Lewis Carroll, author of Alice’s Adventures in Wonderland, was a chronic insomniac who often felt the urge to write at night. Living as he did before electric lights were common, he invented what he called a nyctograph, or night-writer, along with a notation system of nyctography for writing without the aid of a light.
In a letter to The Lady magazine of October 1891, Carroll reported: “Any one who has tried, as I have often done, the process of getting out of bed at two a.m. in a winter night, lighting a candle, and recording some happy thought which would probably be otherwise forgotten, will agree with me it entails much discomfort. All I have now to do, if I wake and think of something I wish to record, is to draw from under the pillow a small memorandum book containing my Nyctograph, write a few lines, or even a few pages, without even putting the hands outside the bed-clothes, replace the book, and go to sleep again.”
Another writer who commonly wrote at night was the blind poet John Milton. An early biography of Milton contains many details so striking as to have the aura of utter verisimilitude. One such passage records how he went about composing the ten thousand lines of Paradise Lost. He often worked on his epic in the dead of night or in the early hours of the morning, composing the verses in his head and then memorizing them until a scribe (a friend or family member) came to record them. He normally awakened early, and if the assistant arrived later than usual Milton would “complain that he wanted to be milked.” Once the words were on paper, they were read aloud so that the author could edit them.
Milton placed a description of this process in Book IX of Paradise Lost, writing that his “heavenly patroness, unbidden, condescends to visit me nightly, and dictates as I sleep or inspires with ease my unpremeditated verse—as she indeed has done since first I chose this epic subject” (prose paraphrase of lines 21-6).
I myself experience this phenomenon quite commonly. Though not blind, I may as well be at night, and often I wake up with an idea for the book I’m currently working on. In my younger days I used to get up to make notes with a lighted pen, but now I usually just concoct a mnemonic and go back to sleep. To remember an abstract thought, the best sort of mnemonic is a picture. For example, if I happen to have an idea about the Ten Commandments, I may associate it with a mental image of Moses, or of my ten fingers.
Before I learned this trick, a thought that came to me in the night was usually lost by morning. But a picture, oddly enough, always sticks, and from the picture I’m able to retrieve the thought. And if, as often happens, the thought comes to me expressed in certain turns of phrase that I wish to preserve, it helps to devise a series of linked images, like a cartoon strip. While this sounds complicated, it really isn’t; it can be done spontaneously in a few moments of semi-wakefulness.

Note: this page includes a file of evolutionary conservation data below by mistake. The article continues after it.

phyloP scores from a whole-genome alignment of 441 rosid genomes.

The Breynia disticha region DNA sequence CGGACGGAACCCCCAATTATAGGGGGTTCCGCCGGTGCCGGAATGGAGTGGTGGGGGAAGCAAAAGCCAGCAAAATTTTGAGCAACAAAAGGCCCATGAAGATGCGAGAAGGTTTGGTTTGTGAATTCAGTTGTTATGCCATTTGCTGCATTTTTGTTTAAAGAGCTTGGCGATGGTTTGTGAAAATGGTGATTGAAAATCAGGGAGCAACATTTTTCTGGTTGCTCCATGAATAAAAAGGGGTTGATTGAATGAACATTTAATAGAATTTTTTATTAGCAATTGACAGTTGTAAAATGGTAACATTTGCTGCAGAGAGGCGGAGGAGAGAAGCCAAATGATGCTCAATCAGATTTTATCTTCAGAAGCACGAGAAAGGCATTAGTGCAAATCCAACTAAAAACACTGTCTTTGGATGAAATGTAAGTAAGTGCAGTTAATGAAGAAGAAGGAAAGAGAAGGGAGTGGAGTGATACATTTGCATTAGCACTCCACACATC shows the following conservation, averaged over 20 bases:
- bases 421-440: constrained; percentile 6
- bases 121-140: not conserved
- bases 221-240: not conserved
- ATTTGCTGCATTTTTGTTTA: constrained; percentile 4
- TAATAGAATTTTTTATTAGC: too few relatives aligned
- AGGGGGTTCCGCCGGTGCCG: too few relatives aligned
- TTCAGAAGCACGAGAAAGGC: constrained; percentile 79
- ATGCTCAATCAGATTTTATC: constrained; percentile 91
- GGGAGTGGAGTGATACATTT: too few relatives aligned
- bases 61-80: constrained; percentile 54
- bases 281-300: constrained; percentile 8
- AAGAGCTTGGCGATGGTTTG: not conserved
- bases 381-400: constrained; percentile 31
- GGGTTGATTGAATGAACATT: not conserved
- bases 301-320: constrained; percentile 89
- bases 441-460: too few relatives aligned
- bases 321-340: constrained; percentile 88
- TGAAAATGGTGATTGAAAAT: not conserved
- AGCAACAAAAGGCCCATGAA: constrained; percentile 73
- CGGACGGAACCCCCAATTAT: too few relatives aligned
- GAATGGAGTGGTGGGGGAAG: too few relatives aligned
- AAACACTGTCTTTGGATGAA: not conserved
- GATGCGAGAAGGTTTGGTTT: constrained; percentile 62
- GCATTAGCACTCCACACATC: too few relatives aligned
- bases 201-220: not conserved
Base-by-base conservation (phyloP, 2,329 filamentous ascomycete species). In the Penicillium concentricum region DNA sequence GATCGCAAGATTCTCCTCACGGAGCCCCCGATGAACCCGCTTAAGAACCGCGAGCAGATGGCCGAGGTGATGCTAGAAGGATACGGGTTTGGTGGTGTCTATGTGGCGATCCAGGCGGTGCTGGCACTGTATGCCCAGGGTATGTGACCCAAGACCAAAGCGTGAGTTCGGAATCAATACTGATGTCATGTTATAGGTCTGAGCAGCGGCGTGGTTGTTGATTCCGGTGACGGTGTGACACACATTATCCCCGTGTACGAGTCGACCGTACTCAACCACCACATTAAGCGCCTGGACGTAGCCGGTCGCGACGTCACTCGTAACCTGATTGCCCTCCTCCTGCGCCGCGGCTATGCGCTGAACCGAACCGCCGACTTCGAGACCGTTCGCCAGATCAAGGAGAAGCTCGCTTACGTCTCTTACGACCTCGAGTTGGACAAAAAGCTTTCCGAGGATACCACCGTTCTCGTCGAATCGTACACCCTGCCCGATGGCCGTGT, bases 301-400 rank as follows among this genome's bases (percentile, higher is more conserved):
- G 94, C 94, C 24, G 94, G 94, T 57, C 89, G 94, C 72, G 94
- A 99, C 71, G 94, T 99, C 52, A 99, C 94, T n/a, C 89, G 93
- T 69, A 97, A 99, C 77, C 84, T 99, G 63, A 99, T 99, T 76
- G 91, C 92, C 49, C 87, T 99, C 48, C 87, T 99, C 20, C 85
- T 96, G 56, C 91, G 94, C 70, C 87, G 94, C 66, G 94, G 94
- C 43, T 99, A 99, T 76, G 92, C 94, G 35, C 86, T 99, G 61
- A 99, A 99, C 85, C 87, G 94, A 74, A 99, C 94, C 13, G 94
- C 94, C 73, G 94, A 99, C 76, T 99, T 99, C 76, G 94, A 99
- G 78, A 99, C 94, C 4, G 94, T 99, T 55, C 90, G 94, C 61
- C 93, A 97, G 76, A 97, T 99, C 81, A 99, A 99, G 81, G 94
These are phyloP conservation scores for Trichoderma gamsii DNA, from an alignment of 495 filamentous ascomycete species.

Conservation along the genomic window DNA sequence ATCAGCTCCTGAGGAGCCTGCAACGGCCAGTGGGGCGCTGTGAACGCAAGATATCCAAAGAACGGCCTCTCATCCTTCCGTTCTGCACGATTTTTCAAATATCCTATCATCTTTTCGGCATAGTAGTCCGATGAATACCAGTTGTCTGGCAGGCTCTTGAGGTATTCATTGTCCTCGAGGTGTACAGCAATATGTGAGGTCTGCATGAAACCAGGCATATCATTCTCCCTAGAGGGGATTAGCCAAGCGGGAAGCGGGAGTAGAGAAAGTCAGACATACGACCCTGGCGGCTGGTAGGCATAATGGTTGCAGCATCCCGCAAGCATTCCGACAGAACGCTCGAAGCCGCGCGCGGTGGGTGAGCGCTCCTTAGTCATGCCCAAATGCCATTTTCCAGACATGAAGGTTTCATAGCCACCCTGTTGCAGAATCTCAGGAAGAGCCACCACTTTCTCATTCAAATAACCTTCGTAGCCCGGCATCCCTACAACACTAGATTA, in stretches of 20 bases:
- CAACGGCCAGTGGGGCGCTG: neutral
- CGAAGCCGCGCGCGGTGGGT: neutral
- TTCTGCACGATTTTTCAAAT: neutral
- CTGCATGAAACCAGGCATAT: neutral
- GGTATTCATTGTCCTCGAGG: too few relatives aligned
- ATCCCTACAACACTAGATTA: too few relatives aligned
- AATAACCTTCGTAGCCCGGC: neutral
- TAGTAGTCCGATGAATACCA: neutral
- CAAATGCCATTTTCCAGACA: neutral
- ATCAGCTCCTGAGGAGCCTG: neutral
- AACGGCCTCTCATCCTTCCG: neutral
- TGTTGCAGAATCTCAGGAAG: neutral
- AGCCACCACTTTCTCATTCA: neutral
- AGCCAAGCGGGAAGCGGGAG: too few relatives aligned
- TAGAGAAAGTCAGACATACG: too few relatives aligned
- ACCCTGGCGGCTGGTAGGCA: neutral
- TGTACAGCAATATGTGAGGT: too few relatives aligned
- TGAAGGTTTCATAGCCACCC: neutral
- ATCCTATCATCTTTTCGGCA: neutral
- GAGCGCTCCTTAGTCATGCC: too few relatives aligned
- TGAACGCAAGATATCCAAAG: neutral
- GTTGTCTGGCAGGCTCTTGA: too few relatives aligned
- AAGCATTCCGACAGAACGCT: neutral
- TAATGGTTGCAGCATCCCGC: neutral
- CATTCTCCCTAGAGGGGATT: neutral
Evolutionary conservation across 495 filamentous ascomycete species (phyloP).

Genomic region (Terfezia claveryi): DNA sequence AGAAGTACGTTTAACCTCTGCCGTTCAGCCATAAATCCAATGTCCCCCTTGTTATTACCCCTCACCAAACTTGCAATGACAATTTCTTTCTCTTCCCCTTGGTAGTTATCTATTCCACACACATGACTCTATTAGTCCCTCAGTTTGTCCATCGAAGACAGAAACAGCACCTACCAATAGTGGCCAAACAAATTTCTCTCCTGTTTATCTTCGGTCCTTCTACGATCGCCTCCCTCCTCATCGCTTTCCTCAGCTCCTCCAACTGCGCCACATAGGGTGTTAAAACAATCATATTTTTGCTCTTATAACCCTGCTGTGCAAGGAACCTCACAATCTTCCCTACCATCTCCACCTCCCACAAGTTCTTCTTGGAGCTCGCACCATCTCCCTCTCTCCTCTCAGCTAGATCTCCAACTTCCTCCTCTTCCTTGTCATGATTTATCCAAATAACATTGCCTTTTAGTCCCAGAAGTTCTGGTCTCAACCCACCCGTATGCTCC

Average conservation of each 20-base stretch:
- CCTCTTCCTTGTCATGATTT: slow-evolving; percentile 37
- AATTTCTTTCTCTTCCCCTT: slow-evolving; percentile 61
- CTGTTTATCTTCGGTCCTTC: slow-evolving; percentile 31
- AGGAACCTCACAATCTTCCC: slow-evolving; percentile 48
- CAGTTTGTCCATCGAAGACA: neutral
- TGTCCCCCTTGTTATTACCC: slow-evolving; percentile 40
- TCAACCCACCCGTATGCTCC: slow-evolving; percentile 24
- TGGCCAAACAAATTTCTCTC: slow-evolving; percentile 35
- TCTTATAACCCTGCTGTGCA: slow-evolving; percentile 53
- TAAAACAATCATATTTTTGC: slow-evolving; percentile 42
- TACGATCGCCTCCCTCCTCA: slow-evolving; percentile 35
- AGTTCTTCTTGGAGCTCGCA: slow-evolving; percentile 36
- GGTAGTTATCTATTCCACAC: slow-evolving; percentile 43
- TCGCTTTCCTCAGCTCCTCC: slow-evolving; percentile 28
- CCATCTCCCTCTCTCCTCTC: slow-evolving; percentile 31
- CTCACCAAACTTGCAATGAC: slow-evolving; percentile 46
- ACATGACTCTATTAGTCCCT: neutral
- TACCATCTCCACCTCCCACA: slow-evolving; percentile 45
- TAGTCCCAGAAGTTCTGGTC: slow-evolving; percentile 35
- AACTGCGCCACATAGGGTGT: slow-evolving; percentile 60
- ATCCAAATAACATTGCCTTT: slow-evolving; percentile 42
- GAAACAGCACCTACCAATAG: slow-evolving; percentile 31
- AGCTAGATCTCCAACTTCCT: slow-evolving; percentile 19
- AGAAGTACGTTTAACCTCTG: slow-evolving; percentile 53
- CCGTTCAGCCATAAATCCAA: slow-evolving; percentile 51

A more elaborate version of this experience tends to happen not in the middle of the night but towards morning when my sleep is lighter. Before fully waking up, I’ll become half-aware that my mind, all on its own, is at work on a piece of writing, actually composing lines, even editing as I go, rejecting some phrases and substituting others. After all, we dream in moving pictures, often without words: why not in words alone? Upon fully awakening, the first thing I want to do is to write down this new composition. Maybe it’s a difficult passage that wouldn’t come out right the day before, or maybe it’s something brand new. In either case, as I record the lines that were composed in my semi-sleep, often other thoughts flow from these, and first thing in the morning I may find myself writing for an hour. I don’t much like doing this; I prefer to get on with my morning routine, and to keep work in its place. But if I’m bursting with some brainwave, I just have to get this fresh matutinal composition onto paper. Like Milton, I have to be milked.
People ask me how long I work each day—an impossible question, since any writer worth his salt is basically always working: if not actually writing, then researching, reading, dreaming, thinking, planning—so that even social times or recreation may turn into writing times. Many of my best ideas come in the midst of prayer (and why not?), so I have to put prayer on pause—or, I suppose, continue it in a different way—and get those ideas down. As the monks say, Labore est orare: To work is to pray.
Next Post: Touching Jesus: The Five Fingerhole Bethlehem Cross